Returning to Japan’s high-speed train, the engineers in charge of the project were tasked to increase the speed of the train while meeting the permitted noise limits. The original train, even when traveling at the permitted speeds, produced an explosive sound as it exited the tunnels. This noise was similar to that of a shotgun blast.
A different path towards the solution
Eiji Nakatsu was the General Manager of the Technical Development Department and Test Operations Department at JR-West, the company in charge of this project. Nakatsu heard from one of his junior engineers that when the train entered the tunnel it seemed to shrink. Thus Nakatsu understood that the noise problem could be due to the sudden change in air resistance, between the free air in the atmosphere and the air enclosed in the tunnel 5. So he asked himself the question “Is there any living organism that handles sudden changes in air resistance as part of its daily life?”. Nakatsu recalled from his experiences as a bird watcher, that the Kingfisher, to catch its prey, throws himself from the air (which has low resistance), into the water (high resistance), and does so with minimal splashes. Therefore, he wondered if this is possible dueto the sharp edge and streamlined shape of its beak.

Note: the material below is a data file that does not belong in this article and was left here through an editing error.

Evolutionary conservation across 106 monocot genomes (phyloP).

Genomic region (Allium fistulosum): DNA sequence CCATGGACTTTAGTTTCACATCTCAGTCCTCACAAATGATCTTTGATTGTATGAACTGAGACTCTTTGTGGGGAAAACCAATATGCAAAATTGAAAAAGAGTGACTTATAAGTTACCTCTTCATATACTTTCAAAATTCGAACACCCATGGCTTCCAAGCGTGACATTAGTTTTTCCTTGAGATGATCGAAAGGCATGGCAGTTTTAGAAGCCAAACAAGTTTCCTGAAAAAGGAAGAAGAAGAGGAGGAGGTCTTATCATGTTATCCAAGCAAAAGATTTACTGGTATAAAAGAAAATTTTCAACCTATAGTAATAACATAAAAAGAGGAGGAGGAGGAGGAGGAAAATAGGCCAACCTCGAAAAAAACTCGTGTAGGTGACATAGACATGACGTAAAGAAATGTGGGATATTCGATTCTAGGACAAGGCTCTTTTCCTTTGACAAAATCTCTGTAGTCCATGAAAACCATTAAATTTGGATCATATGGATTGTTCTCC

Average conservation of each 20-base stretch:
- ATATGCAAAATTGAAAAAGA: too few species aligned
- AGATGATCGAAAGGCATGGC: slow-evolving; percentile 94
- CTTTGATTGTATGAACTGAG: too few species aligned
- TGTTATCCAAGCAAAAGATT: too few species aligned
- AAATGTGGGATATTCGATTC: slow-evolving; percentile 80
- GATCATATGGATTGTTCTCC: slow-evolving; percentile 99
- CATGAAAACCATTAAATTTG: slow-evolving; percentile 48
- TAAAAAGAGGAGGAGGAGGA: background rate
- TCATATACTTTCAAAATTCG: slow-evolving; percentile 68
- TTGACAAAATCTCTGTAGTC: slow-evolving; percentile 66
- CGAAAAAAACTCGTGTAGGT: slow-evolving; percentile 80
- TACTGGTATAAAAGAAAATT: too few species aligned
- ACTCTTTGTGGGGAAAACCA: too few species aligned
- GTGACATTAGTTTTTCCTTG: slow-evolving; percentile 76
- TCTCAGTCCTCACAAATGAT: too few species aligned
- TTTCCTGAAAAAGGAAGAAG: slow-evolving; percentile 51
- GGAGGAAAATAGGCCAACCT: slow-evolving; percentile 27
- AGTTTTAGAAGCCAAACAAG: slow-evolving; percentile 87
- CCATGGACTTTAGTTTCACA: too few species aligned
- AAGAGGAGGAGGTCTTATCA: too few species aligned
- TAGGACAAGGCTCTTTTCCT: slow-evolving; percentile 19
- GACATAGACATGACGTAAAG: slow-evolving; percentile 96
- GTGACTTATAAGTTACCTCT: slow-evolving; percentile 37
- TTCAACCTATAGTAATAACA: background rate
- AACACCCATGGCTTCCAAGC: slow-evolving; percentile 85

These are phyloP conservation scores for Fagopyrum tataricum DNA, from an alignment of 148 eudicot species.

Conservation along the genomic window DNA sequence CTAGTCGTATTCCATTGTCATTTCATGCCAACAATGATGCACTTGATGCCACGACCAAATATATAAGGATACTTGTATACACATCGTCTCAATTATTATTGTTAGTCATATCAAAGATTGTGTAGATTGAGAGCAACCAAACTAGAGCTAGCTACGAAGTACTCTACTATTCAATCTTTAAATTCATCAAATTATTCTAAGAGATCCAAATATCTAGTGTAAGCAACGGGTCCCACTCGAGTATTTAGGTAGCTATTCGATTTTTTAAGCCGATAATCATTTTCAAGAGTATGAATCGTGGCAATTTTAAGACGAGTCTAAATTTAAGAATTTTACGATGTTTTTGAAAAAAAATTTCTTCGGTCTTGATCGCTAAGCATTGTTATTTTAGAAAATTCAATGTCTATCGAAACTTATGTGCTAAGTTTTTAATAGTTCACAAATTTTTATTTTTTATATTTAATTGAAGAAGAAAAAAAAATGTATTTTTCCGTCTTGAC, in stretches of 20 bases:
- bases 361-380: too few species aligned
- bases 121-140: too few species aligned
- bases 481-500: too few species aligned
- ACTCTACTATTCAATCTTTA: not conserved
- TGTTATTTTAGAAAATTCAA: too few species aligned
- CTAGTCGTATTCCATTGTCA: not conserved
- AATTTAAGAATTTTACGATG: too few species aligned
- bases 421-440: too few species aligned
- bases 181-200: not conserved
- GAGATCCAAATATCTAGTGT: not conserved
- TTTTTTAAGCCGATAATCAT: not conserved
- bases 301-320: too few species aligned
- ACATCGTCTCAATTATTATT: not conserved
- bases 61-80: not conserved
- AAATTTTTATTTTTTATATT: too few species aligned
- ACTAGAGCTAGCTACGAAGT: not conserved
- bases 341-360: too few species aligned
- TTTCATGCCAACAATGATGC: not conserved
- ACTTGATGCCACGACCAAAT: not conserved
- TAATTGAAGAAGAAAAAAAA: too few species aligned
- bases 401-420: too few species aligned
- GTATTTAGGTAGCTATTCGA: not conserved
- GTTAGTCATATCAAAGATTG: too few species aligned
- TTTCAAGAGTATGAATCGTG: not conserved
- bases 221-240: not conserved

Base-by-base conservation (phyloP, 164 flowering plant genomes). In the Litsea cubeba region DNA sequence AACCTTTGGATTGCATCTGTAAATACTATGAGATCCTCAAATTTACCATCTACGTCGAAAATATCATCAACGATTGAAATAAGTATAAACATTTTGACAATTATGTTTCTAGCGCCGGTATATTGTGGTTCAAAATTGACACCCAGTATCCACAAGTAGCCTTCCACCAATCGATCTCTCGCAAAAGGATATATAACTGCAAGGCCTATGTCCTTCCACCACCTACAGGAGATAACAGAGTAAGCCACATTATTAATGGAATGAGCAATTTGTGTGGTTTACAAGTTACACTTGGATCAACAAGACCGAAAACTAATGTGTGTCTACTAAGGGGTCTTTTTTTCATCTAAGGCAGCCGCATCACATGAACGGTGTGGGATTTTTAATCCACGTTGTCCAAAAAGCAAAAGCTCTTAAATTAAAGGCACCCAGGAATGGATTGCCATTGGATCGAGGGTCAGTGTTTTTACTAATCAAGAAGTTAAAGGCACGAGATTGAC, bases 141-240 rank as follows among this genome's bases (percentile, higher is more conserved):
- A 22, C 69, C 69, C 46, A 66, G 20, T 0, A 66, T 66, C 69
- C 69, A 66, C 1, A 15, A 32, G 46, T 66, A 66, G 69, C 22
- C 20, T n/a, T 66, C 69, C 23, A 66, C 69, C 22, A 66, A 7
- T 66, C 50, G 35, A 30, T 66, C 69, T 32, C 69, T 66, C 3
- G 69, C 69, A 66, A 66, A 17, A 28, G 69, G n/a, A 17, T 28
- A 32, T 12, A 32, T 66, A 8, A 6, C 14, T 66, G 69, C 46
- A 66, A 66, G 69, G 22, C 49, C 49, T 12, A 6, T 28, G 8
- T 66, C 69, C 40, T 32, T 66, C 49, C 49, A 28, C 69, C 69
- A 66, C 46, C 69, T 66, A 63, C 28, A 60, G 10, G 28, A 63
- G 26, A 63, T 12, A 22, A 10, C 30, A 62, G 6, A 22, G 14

But how is it that Nakatsu had the birds so present in his mind? Eiji Nakatsu in addition to being an engineer, is an avid bird watcher, so much so that he belongs to the Wild Bird Society of Japan 6. And in addition to observing them, he enjoys learning about them. This interdisciplinary knowledge was essential to find solutions to the problem of train noise.
The team of engineers in charge carried out a detailed study of the shape of the Kingfisher’s peak. And it also ran tests on scale models with a range of shapes from the original nose of the train, which was rounded, to fine tips that represented the bird’s beak. These models were fired like bullets into small tunnels to observe the behavior of the air. Along with these tests, the team also carried out computer simulations 5. In another publication I will tell you in more detail how the team arrived at the final design of the train’s nose and other of its pieces, also inspired by animals.
The new train design includes a longer nose, which went from being 6 meters long in the original train, to 15 meters in the new version. In addition, the body of the new train is rounded, facilitating the passage of air between the train and the tunnel wall. Both changes contributed to lessening the effect of the sound blast 5. But they not only achieved that, the new model also has a lower net energy expenditure as it moves more efficiently through the air. These improvements were possible thanks to what was learned from nature. And it is incredible that a small bird, between 20 and 40 centimeters long, inspired the redesign of a train that travels at a speed of around 300 km / h (kilometers per hour) and that during the tests reached 603 km / h 7.